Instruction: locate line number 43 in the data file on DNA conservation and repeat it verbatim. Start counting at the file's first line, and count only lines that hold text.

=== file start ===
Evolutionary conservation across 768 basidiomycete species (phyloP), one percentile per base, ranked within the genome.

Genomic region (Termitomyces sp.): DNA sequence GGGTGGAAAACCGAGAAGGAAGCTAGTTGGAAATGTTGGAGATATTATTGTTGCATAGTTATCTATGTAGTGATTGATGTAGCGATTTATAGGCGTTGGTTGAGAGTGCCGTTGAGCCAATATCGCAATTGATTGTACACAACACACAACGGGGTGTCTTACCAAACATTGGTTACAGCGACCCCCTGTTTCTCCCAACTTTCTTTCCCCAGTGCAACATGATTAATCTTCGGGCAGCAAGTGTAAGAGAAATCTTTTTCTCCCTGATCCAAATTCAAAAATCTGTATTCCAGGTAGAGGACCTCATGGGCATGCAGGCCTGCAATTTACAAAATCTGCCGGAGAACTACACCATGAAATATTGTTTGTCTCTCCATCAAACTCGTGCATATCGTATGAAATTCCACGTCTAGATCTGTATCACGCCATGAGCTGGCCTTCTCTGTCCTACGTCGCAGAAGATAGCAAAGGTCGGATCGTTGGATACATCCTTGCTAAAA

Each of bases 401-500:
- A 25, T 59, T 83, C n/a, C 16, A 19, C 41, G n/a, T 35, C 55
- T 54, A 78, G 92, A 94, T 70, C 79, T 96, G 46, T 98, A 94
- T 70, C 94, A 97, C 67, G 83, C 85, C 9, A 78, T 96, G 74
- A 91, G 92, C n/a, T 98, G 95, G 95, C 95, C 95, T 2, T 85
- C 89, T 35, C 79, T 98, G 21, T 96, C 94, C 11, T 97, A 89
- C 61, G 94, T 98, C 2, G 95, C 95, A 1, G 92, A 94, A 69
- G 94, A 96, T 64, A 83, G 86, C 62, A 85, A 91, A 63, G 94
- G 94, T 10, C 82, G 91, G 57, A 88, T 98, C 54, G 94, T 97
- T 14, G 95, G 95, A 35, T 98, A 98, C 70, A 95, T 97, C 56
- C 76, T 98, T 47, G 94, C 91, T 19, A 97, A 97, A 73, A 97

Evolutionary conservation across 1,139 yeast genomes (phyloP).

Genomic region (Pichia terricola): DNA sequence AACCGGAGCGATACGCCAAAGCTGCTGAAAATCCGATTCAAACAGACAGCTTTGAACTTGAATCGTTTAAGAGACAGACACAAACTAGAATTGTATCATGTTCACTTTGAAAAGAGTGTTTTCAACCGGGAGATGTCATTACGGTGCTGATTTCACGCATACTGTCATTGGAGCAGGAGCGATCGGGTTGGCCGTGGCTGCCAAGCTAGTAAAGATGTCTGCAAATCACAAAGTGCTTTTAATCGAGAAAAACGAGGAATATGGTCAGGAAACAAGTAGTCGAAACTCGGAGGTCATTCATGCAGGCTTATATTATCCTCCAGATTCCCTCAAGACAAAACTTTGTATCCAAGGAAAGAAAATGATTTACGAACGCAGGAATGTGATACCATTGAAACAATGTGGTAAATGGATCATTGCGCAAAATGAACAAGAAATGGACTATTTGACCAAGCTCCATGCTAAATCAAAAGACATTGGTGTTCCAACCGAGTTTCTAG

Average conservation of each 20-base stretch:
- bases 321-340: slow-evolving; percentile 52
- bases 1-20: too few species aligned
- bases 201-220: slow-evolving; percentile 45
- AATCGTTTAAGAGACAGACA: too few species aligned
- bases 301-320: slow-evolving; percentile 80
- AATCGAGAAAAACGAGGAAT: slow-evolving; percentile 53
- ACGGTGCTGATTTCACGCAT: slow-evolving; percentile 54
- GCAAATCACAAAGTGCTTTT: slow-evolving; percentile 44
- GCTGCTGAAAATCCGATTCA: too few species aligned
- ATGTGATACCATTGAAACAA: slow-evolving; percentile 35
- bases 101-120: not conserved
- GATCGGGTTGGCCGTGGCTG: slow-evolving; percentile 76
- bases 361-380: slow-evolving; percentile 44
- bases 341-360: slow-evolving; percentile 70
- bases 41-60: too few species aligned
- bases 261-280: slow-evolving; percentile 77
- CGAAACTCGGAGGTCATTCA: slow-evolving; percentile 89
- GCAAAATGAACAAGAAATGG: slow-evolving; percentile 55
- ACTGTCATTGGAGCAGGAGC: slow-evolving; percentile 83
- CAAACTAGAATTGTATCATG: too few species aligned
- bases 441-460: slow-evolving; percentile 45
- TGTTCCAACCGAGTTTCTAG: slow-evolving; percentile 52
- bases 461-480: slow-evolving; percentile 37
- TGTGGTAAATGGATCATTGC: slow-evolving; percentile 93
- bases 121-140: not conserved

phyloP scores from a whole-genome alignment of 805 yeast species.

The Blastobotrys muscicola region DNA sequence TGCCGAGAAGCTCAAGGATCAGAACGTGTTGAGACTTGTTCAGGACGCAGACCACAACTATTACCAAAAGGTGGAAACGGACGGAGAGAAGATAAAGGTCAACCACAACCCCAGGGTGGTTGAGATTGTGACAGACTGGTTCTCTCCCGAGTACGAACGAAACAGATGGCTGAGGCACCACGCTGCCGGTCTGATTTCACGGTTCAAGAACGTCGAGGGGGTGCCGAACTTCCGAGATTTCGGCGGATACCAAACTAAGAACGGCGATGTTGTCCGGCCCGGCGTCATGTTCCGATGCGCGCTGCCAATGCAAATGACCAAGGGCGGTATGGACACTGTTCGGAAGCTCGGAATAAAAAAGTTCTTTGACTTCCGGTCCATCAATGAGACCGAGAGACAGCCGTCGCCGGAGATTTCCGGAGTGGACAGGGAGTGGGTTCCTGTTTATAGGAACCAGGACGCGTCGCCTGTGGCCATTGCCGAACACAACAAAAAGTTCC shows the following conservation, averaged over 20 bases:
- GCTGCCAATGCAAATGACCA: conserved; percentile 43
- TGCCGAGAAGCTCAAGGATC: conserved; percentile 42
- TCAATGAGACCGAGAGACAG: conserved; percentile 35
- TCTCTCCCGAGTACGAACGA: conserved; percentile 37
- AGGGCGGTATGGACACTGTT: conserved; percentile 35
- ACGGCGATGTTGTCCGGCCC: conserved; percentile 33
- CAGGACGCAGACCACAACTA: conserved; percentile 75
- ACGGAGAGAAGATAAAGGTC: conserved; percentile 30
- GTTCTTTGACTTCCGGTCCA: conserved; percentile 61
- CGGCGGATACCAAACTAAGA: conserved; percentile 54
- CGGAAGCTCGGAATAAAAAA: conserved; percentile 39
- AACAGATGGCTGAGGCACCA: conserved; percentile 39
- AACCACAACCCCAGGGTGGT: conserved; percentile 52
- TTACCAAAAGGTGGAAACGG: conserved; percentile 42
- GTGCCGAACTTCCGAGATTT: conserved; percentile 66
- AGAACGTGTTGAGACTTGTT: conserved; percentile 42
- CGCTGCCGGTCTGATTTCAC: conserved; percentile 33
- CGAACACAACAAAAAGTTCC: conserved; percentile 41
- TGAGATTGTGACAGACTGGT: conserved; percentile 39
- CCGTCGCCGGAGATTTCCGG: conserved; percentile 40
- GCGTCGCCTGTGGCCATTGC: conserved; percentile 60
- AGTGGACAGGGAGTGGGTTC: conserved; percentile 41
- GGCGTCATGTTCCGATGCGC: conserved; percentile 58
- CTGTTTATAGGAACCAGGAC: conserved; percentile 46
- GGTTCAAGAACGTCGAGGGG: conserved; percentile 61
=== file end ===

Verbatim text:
The Blastobotrys muscicola region DNA sequence TGCCGAGAAGCTCAAGGATCAGAACGTGTTGAGACTTGTTCAGGACGCAGACCACAACTATTACCAAAAGGTGGAAACGGACGGAGAGAAGATAAAGGTCAACCACAACCCCAGGGTGGTTGAGATTGTGACAGACTGGTTCTCTCCCGAGTACGAACGAAACAGATGGCTGAGGCACCACGCTGCCGGTCTGATTTCACGGTTCAAGAACGTCGAGGGGGTGCCGAACTTCCGAGATTTCGGCGGATACCAAACTAAGAACGGCGATGTTGTCCGGCCCGGCGTCATGTTCCGATGCGCGCTGCCAATGCAAATGACCAAGGGCGGTATGGACACTGTTCGGAAGCTCGGAATAAAAAAGTTCTTTGACTTCCGGTCCATCAATGAGACCGAGAGACAGCCGTCGCCGGAGATTTCCGGAGTGGACAGGGAGTGGGTTCCTGTTTATAGGAACCAGGACGCGTCGCCTGTGGCCATTGCCGAACACAACAAAAAGTTCC shows the following conservation, averaged over 20 bases: